Our Eyes Adjust

 

My 3-year old and I have this deal at bedtime—two stories on my lap, five minutes of cuddle time, and a big ‘double hug’ goodnight. Each time, as I flip the lights off after stories and make my way to his bed, I am stopped in my tracks. It’s always darker than black and I can’t see. Even though it happens every night, I am never any less surprised. Every time, I have to take a minute and let the ambient light filter in before I can navigate through the darkness to his bed, and snuggle in beside him. Once my eyes adjust.

Adjust. Adapt. Move forward. It’s in our DNA; we evolve. Our beds, once warm with same-sized bodies and newspapers strewn about on lazy, Sunday mornings are now filled with miniature, ever-wiggling versions of ourselves, tiny feet in our backs, alarm clocks that never give us enough time to meet the demands of our day-to-day, and exhausted partners desperate for sleep, who don’t kiss us goodnight anymore. We barely even remember where we started. Our eyes adjust.

Our tiny babies, once so miraculous and novel, who filled us with meaning as they smiled for the first time, just for us; become burdensome as we struggle for sleep and  time to ourselves. They grow into bigger, saltier versions of themselves, challenging us at every turn, pushing us away and daring us to love them anyway. Instead of their cribs, we pick them up from school. Barely meeting our gaze—we know not to ask about their day. We hardly recall when they were once perched in bulky carseats, filling the air with non-stop-words. Our eyes adjust.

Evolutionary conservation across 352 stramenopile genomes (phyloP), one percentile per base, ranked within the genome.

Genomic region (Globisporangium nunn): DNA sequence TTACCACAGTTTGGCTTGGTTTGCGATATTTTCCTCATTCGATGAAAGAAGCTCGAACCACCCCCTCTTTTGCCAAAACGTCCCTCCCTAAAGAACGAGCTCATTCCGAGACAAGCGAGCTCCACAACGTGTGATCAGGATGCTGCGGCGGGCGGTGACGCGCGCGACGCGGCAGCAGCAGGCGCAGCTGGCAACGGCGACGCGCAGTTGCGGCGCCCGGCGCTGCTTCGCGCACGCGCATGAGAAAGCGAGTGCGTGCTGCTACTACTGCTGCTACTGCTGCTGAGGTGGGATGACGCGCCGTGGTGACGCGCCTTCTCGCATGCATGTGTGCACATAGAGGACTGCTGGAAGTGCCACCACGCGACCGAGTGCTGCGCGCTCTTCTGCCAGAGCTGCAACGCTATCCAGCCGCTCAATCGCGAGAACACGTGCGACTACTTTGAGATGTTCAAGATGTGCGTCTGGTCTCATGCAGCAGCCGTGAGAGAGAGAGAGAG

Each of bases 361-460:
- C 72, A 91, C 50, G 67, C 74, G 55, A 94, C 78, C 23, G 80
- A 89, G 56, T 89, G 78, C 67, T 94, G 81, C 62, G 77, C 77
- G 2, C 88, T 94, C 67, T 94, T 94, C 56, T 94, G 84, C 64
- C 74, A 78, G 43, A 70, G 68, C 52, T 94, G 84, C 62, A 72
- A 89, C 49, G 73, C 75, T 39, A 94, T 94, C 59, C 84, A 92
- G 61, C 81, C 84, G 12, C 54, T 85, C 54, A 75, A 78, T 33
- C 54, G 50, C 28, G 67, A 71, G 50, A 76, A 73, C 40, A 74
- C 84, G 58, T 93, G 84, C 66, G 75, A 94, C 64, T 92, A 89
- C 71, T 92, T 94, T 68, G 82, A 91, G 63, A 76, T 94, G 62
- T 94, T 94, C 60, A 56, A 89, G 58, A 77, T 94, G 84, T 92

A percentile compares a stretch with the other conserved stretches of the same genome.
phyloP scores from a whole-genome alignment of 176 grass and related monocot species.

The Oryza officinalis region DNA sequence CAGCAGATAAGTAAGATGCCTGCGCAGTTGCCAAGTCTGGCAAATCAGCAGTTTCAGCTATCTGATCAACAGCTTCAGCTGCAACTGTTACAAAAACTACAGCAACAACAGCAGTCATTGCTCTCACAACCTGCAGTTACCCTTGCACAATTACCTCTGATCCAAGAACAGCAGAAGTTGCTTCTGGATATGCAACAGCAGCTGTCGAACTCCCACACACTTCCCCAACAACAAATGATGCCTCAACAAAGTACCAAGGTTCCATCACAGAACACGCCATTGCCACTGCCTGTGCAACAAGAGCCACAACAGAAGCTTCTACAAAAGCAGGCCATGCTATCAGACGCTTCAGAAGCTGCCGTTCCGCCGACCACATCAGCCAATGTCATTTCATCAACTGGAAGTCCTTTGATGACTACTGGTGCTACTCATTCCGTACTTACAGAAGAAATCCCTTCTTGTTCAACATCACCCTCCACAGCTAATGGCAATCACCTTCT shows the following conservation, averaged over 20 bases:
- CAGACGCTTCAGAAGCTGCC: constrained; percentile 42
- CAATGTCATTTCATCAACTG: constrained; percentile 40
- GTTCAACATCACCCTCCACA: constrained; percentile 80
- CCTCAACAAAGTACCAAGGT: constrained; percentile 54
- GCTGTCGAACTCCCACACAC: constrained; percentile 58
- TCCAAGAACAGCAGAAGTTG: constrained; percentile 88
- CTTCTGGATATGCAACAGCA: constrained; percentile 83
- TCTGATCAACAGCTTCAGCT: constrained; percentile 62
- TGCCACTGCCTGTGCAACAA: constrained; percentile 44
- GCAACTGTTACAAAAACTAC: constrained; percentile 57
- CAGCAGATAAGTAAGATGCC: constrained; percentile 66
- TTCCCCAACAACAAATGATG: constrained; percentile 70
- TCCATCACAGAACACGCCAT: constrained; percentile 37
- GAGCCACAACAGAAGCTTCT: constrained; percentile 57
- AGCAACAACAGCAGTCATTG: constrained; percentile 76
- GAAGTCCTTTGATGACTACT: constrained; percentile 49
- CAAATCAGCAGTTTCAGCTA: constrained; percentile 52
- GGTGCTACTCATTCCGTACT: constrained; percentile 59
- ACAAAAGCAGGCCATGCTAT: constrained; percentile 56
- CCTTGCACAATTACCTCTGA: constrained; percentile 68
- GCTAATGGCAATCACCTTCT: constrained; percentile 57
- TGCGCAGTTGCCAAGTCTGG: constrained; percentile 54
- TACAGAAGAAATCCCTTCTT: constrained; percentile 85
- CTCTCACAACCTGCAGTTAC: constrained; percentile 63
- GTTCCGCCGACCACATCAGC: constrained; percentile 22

We get so busy living, we actually forget the moments that once shaped and defined us as parents. I don’t remember the last time I sat in a rocking chair with my shirt pulled up to my neck and sleepily nursed a child. Or the last time I zipped up footie pjs or snapped a onesie. I don’t remember the last time my oldest child held my hand or kissed me goodbye at school drop off. And I can’t remember the very last time I set him down and never picked him up again. Our eyes adjust.

New firsts crowd out the lasts so fast we don’t even have time to notice. Our lives fill up with milestones. Tiny, pudgy hands, are now lean, capable fingers; effortlessly playing piano keys and guitar chords. Clumsy toddler steps become swift and sure, as they steal home plate or kick the winning goal. Our laps, once filled with lift-the-flap bedtime books are instead dinnertime discussions of heroes and wizards who face complex moral dilemmas. Four protective stroller wheels transform into sturdy two-wheel bikes; shiny helmets and independence gleaming in the sunlight as we watch them ride away. As accomplishments pile up, trophies and schoolbooks replace finger-painted pictures and carefully constructed clay figures on bedroom shelves. Our eyes adjust.